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Natural Sway: Pure Energy

Natural Sway: Pure Energy

Kevin J. Elliott

There is nothing particularly metaphysical or even quasi-spiritual about the songs of Ryan Eilbeck. Unless of course you consider the morning ritual of Oolong tea with honey a life-changing moment, in which case the casual observations in an experience-rich life and those little things, like church bells in the distance or conversations with an interesting stranger, become grand and fleeting globs of meaning holding it all together.

In a lot of ways that’s how Natural Sway feels when you put it on. Their debut album Sweet Life is a record that forces one to pause and interact with a certain recent nostalgia that could contain memories of a lost tryst with a forgotten lover, or blaring a well-worn copy of Neil Young’s Tonight’s The Night through chunky headphones in solitude. One way or another, there’s a moment on Sweet Life that’s happened in your past. And that threshold between your 20s and 30s—part-time and full-time, in the van and sell the van, beer and Oolong —becomes a transformative phase or a dulling reality.

For Eilbeck it’s the former. Perhaps it’s the “energy” he frequently refers to that keeps him going, and best of all, keeps him writing songs, creating art. Eilbeck has already lived an infinite musician’s tenure in Delay—the oft-celebrated yet oft-overlooked pop punk band  he formed with his brother and best friend at a middle school in Berea, Ohio in 1997. That trio has played the house-show and the zero-sum-touring trenches of underground rock for nearly two decades, and begat a whole generation of Columbus bands in the current zeitgeist, from All Dogs to Saintseneca, directly, to Pretty Pretty and Sega Genocide, indirectly—a truth Eilbeck shrugs off in earnest.

“I never felt like we were trending in any way,” says Eilbeck of Delay’s influence. “We were always knocking on the glass outside the house where the really good party is at, with the cool music and cool drugs.”

According to Eilbeck, Delay is in “hibernation,” but one need to only listen to Natural Sway’s debut to hear he’s picked a new path. One that’s decidedly quieter and more contemplative. Delay was too much of a center, too much a demand on career and domesticity, and things simply needed to progress. There was a need to move on, quite literally—Eilbeck moved from the chaotic campus scrum to the tranquil hills of Athens.

“In Delay, we kept a hold of each other in these silent ways and that wasn’t really letting us get too far in life,” says Eilbeck of the eventual formation of Natural Sway. “Delay was phasing out, but it wasn’t so much of a breaking as it was the wheels turning, and the energy for me to do something that was more in my own space. I didn’t have the same buffer.”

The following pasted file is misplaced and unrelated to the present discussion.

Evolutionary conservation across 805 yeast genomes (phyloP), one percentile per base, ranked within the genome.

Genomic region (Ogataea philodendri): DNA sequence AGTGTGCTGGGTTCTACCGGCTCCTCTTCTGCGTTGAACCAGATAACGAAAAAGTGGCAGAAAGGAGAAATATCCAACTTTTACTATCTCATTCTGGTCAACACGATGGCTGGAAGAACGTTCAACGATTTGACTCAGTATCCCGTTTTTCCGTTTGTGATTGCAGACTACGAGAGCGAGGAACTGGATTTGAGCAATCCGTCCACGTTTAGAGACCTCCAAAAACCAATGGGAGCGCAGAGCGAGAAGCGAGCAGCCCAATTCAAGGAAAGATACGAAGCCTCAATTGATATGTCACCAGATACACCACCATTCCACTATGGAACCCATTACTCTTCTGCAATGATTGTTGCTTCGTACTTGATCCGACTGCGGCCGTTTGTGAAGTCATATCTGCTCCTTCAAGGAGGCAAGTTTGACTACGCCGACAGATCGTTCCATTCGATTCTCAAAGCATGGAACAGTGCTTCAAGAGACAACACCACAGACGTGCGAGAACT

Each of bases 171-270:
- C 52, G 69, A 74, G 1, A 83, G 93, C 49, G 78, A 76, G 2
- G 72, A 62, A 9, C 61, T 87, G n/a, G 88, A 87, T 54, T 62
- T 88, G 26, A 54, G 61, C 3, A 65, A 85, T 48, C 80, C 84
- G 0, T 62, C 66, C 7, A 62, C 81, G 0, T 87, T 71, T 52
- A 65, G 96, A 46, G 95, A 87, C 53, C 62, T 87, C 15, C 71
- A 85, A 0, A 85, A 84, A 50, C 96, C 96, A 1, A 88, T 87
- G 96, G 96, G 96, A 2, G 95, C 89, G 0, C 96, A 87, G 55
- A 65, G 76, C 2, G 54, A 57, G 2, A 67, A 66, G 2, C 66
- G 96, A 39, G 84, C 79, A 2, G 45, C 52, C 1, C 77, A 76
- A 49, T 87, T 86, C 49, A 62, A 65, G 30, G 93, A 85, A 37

At 32, his story is not about maturation, or retreat, or even relaxation. Natural Sway, though rustic and crusted, slow and graceful, buzzes with life. Eilbeck needed a new outlet to “occupy his mind,” and soon, after being inspired by a library book filled with photos of honky tonks and outlaw country troubadours, the idea of Natural Sway became a “private musical obsession” aimed to sound like what he saw in those images. Indeed, Eilbeck’s musical shift could compare to the songs of Waylon Jennings and Neil Young, albeit undercut with a healthy tint of grunge and ‘90s emotive swoons.

“As far as that [Jennings and Young] I had none of it. Growing up, my parents listened to no rock at all,” explains Eilbeck on how he came to such a classic sound in Natural Sway. “A lot of that had to do with working at Used Kids and throwing on everything and realizing that I loved it. Eventually I felt like punk rock really let me down.”

Songs like “Boy” and the title track do retain the youthful abandon that defined Delay, but for the most part Sweet Life nestles in a comfortable, roomy atmosphere of late-night laments; “Bar,” pitch-black confessionals, “Line,” or sunlit mornings reading the paper, “Oolong”—you can practically see the dawn light glinting off the dust in the air. What were first demos, eventually “came to life” after Eilbeck recruited scene veterans Sarah Yetter on bass and Michael O’Shaughnessy on drums. That culmination and the final result projects a telepathy that’s tough to find in most bands around town.  It’s an “energy” that Eilbeck feels is just getting started.

“I feel like we are actually still in the process of what I started when I first hit record,” says Eilbeck, speaking to the Sweet Life album as a living document that will most certainly evolve as more people hear it, the more this particular heart-wrenching series of songs gets played out to a live audience.  “It will be impossible to have the same commitment for this as I did with Delay because of responsibilities in life, but there’s a lot that I want to do. It’s answering an impulse.”

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